2 Republican FTC Nominees Face Questions About Ties To Controversial Legal Leader

A women’s rights group asks senators to quiz the key Federal Trade Commission nominees about connections to George Mason professor Joshua Wright.
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A liberal women’s rights group is asking senators to question two key nominees to the Federal Trade Commission at a confirmation hearing Wednesday about their ties to an influential conservative law professor accused of sexual harassment.

Joshua Wright, himself a former Federal Trade Commission member who became a professor at George Mason University’s law school, is facing accusations of sexual harassment from at least eight women who say he pressured them to have sex with him in order to advance their careers. Wright resigned as a professor late last month and filed a $108 million defamation lawsuit against two of his accusers.

George Mason has long been considered one of the nation’s more conservative law schools and bears the name of Antonin Scalia, the right-wing Supreme Court justice who died in 2016. Its administration faces allegations it failed to properly investigate what Bloomberg News called the “open secret” of Wright’s misconduct because of his influence in conservative and libertarian legal circles, where he has been at the center of a network of scholars and corporate interests working to push back against the revolution in antitrust thinking advanced by FTC Chair Lina Khan and other progressives.

Now UltraViolet, a liberal women’s rights nonprofit, has sent a letter to Senate Commerce Committee chair Maria Cantwell (D-Wash.) and ranking member Ted Cruz (R-Texas) asking the senators to question the two Republican nominees to the commission ― Utah Solicitor General Melissa Holyoak and Virginia Solicitor General Andrew Ferguson ― about whether Wright played any role in securing their nominations.

The group wants senators to ask whether either Ferguson or Holyoak were in touch with Wright before or after their nominations, whether they were aware of the alleged “open secret” of Wright’s behavior before it was publicly reported in August and whether they believed George Mason University acted properly in handling Wright’s case.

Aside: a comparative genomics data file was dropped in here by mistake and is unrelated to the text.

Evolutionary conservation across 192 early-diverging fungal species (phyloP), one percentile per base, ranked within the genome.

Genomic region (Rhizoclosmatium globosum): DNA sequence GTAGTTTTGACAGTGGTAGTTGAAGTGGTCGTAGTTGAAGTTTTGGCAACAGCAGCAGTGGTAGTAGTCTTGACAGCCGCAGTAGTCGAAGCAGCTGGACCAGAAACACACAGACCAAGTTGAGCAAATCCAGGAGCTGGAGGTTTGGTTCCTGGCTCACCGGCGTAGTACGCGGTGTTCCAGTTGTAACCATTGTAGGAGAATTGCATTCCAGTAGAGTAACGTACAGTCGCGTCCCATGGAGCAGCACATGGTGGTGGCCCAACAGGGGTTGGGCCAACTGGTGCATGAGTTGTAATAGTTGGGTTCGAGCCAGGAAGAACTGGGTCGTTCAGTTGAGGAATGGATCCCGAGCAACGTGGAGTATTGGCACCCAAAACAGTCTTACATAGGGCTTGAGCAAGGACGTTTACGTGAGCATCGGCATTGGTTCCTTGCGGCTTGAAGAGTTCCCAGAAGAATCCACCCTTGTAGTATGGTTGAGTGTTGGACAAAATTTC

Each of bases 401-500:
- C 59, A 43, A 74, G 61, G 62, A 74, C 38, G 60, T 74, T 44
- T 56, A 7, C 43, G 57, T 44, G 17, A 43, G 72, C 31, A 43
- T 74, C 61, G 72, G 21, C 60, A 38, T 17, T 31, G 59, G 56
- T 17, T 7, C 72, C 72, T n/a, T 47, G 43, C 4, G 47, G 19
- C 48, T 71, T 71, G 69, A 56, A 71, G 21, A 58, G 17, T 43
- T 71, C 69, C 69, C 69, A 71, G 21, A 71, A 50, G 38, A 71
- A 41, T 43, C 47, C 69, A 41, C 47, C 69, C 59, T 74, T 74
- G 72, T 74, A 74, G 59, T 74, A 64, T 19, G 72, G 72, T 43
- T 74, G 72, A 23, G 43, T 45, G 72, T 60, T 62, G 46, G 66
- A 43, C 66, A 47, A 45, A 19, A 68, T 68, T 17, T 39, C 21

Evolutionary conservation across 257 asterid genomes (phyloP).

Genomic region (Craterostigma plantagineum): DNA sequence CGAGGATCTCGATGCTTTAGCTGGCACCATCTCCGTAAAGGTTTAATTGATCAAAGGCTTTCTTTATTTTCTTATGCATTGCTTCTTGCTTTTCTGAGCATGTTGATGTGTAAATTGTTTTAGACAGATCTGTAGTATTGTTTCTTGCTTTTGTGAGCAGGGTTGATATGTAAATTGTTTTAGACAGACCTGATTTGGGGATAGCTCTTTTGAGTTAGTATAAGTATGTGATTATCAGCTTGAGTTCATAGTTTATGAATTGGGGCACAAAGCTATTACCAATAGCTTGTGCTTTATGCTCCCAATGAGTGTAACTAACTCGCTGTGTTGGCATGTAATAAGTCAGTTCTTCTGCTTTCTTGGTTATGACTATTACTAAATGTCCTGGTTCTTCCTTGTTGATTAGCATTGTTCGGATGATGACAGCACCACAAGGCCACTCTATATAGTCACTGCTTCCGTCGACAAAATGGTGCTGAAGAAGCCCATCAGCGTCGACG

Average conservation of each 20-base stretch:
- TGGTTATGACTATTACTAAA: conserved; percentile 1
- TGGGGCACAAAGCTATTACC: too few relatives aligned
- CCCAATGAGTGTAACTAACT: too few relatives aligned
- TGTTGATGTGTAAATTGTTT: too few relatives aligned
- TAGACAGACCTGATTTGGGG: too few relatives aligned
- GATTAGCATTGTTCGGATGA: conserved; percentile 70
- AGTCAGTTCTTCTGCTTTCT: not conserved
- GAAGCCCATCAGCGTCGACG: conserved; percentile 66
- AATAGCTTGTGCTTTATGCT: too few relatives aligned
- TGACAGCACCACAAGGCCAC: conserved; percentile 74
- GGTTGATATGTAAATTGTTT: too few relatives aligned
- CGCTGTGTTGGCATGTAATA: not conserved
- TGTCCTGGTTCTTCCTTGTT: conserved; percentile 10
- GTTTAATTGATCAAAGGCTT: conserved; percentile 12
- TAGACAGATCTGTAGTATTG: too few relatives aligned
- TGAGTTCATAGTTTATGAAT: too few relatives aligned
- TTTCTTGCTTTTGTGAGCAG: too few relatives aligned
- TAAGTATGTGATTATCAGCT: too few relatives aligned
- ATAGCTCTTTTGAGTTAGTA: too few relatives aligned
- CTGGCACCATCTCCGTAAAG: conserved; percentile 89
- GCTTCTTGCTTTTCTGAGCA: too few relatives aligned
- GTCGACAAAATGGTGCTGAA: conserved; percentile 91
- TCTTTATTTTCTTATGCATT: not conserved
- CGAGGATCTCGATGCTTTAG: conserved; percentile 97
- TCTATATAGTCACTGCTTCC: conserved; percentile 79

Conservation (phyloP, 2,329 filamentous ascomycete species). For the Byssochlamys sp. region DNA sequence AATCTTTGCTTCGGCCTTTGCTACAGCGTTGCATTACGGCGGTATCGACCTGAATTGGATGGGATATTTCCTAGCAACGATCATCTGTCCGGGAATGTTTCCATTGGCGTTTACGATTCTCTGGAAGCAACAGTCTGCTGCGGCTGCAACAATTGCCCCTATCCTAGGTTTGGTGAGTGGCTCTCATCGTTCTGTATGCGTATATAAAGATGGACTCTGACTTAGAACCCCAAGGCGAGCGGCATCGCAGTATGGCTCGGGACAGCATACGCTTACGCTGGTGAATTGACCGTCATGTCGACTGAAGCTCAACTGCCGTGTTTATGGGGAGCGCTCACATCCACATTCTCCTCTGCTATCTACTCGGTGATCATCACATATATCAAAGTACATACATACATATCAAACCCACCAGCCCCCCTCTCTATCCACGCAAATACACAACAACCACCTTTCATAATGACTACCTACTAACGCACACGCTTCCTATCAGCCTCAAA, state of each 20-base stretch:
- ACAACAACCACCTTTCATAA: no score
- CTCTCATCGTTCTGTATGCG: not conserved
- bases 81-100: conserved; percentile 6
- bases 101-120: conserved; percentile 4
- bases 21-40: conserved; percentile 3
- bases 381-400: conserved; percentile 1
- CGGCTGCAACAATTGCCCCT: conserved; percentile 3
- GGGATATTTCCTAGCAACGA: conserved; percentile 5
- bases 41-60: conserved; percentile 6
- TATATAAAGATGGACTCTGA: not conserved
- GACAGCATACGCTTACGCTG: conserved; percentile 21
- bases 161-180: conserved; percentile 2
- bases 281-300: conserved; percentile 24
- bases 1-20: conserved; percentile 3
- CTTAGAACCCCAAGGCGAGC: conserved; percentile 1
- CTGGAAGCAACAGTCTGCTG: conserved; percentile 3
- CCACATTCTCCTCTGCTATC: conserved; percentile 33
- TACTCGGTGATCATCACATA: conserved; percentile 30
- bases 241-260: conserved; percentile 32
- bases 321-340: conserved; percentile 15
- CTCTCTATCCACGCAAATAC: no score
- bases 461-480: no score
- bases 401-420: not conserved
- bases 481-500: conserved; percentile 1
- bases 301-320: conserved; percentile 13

Shauna Thomas, the co-founder of UltraViolet, said it was important to uphold a zero-tolerance policy for sexual harassment at government agencies like the FTC.

Two Republican nominees to the Federal Trade Commission could face questions about their ties to a conservative legal leader accused of sexual harassment by several women.
Two Republican nominees to the Federal Trade Commission could face questions about their ties to a conservative legal leader accused of sexual harassment by several women.
MLADEN ANTONOV via Getty Images

“The reason sexual harassment and abuse has flourished, has been an epidemic in this country is precisely because bystanders and enablers have prioritized their own careers, their own reputations to protect people who have repeatedly sexually harassed or abused people,” Thomas told HuffPost. “If people ignored Josh Wright’s behavior to advance their own careers, that could compromise the FTC’s commitment to that policy.”

The five-member FTC is now controlled by supporters of Khan’s antitrust agenda, but by law the commission can have no more than three members of any one party. Traditionally, the Senate leader of the party out of power ― in this case, Mitch McConnell ― gets to pick the nominees for his party. McConnell selected Ferguson, a former aide, and Holyoak, and both are expected to largely oppose Khan’s agenda.

So far, Holyoak’s nomination has generated more opposition than Ferguson’s. A coalition of conservative groups sent a letter to Republican senators on the Commerce Committee suggesting she was too close to Big Tech, and liberal groups have made similar accusations.

The FTC is expected to file a major lawsuit against Amazon later this month, alleging antitrust law violations. It is also developing a rule to ban non-compete agreements, which restrict the prospects of former employees. The proposed rule has generated significant opposition from the U.S. Chamber of Commerce and other industry groups.

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